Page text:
Description Enthroned as Queen of Heaven, Mary holds her son, who turns with an affectionate gesture to embrace Saint Joseph while angels play music. Mary's husband is pictured as an old man who needs to use glasses to read. The inscription on the scroll below tells us that Mary was both mother and virgin, and Joseph's old age testifies to the Christian miracle of the virgin birth. The painting was probably the central part of a polyptych (an altarpiece consisting of several panels). Rather than looking to ancient art as a model as so many of his Italian contemporaries did, Defendente Ferrari considered northern European painting with its close attention to naturalistic detail to be a proper source for engaging religious art.
|12/31/1969||Examination||examined for condition|
|10/25/1939||Treatment||repaired; cleaned; coated; re-housed|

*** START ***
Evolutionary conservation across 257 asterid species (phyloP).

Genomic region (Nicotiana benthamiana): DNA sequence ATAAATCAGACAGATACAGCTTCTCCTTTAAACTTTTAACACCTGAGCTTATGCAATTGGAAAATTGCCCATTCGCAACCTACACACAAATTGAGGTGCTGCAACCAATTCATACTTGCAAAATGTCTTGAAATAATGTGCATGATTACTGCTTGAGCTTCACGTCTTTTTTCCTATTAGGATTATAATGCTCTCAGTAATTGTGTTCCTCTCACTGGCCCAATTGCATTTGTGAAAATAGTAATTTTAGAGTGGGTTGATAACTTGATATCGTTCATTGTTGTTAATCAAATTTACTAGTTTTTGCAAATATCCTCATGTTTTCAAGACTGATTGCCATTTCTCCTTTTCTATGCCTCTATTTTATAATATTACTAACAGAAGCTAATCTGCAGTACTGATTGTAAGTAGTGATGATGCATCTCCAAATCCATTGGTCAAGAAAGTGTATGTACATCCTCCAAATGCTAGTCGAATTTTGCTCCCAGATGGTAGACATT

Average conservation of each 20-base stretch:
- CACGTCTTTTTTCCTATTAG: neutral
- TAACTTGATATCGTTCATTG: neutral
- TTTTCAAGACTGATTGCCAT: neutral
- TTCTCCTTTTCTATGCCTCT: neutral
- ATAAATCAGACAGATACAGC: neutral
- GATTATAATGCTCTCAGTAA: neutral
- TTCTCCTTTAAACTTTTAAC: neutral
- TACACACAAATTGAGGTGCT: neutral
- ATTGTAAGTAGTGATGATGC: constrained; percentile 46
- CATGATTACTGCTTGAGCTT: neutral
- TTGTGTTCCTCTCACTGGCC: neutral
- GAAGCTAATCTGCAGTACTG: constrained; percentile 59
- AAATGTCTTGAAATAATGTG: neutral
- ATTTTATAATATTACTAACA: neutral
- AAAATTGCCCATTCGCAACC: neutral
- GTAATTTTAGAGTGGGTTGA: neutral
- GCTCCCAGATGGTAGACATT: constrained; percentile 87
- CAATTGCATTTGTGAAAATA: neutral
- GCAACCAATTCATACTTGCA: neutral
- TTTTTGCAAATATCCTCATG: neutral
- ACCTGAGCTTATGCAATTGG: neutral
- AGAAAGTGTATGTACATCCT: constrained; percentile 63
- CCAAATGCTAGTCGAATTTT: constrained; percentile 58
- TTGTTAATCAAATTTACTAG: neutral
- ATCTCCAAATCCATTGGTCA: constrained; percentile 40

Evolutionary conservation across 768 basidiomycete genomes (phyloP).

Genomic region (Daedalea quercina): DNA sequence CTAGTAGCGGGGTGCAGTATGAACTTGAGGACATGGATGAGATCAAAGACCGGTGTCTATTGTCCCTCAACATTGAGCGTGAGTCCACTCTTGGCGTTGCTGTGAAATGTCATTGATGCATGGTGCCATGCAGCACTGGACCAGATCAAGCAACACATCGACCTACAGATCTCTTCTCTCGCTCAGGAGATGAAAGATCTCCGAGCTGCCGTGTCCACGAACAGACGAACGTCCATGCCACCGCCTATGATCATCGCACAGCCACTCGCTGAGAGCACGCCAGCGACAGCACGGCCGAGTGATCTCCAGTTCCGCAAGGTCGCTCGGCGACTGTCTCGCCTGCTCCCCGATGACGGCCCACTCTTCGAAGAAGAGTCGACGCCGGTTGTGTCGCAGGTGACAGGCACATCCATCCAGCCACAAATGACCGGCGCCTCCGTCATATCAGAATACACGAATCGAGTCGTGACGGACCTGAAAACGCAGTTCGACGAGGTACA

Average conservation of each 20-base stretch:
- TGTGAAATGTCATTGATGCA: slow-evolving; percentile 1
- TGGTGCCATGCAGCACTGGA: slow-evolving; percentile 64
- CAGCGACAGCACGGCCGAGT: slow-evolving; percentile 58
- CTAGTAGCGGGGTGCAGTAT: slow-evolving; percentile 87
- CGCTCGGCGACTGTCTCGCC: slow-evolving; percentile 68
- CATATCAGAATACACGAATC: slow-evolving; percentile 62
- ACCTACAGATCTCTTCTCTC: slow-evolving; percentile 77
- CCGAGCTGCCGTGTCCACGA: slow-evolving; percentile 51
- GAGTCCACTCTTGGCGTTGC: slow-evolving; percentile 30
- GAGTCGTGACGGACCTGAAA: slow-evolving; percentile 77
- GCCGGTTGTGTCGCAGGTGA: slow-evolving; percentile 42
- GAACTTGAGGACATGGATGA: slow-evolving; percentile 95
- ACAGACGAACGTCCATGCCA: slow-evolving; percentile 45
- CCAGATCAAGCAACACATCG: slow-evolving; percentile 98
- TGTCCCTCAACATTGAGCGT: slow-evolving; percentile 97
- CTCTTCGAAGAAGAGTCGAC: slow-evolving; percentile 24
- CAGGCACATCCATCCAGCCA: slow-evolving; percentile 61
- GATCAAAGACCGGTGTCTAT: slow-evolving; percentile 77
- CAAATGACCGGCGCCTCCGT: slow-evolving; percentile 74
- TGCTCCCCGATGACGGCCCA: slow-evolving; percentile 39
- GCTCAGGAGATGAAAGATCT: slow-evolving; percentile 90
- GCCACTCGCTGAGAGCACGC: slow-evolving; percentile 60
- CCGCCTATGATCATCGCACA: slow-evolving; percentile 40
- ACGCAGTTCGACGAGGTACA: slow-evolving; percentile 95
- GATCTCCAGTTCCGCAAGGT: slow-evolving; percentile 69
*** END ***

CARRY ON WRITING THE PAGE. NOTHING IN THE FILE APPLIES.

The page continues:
|6/28/1942||Treatment||cleaned; loss compensation; coated|
|1/01/1953||Examination||examined for condition|
|10/14/1964||Treatment||coated; loss compensation|
Provenance Don Marcello Massarenti Collection, Rome [date and mode of acquisition unknown] [1897 catalogue: no. 90, as manner of Filippo Lippi]; Henry Walters, Baltimore, 1902, by purchase; Walters Art Museum, 1931, by bequest.
Inscriptions [Transcription] In scroll at bottom: PARTVS ET INTEGRITAS DISCORDES TEMPORE LVNGO | VIRGINIS IN GREMIO FOEDERA PACIS HABENT; [Translation] Childbirth and chastity, long time discordant, have a bond of peace in the lap of the Virgin
Credit Acquired by Henry Walters with the Massarenti Collection, 1902
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